2.6 The opisthokonts

The opisthokont clade is a distinct lineage of eukaryote groups which share an ultrastructural identity and have no evident sister group; it comprises all the true fungi including chytrids, microsporidia, collar-flagellate protists (Choanozoa), and Kingdom Animalia (which includes us in the metazoa)(Fig. 6).

A cladogram (phylogenetic tree) showing the relationships of the eukaryotes
Fig. 6. A cladogram (phylogenetic tree) showing the relationships of the eukaryotes. Note that the top branch of this tree shows the opisthokont clade as distinct from the other eukaryotic clades. The opisthokont clade subsequently diverges into animals and fungi as sister clades. Adapted from the Tree of Life project [http://tolweb.org/Eukaryotes].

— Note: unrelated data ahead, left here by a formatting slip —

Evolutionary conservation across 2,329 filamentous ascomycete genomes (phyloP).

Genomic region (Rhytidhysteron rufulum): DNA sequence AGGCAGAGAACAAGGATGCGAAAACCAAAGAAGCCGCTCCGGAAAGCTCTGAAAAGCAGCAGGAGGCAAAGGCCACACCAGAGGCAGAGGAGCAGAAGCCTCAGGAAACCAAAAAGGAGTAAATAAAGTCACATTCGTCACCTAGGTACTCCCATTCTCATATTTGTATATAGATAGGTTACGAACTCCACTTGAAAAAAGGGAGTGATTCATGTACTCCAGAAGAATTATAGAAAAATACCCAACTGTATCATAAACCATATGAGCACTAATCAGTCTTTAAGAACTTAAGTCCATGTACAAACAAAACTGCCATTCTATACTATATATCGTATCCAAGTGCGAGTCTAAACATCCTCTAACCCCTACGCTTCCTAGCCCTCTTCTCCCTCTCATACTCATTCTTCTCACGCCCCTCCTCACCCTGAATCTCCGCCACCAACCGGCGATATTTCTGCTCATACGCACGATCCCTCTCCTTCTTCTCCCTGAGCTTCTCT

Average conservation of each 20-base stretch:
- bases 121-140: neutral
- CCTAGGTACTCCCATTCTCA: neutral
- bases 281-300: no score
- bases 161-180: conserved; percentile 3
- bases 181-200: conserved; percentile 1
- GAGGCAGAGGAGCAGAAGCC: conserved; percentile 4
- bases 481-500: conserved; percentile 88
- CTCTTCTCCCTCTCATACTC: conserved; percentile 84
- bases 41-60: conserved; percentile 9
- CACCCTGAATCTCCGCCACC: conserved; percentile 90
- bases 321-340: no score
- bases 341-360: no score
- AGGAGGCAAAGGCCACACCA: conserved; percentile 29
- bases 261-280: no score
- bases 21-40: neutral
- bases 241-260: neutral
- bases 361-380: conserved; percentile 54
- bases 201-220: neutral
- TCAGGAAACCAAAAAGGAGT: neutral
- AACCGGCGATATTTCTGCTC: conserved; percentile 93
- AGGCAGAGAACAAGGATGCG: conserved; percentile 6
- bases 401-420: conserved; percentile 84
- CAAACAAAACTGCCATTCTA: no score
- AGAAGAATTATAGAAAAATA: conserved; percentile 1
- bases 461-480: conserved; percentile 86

All molecular and ultrastructural studies have strongly supported the idea that opisthokonts form a monophyletic group. The name ‘opisthokont’ comes from the Greek and means ‘posterior flagellum’, so the common characteristic that gives them their name is that flagellate cells, when they occur, are propelled by a single posterior flagellum, and this applies as much to chytrid zoospores as to animal sperm. In contrast, other eukaryote groups that have motile cells propel them with one or more anterior flagella (see our Resources Box about the heterokonts).

Resources Box

The heterokonts

Heterokonts are organisms in which the motile cells have unequal flagella. This group includes several fungus-like organisms that have been studied by mycologists.

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Updated December 16, 2016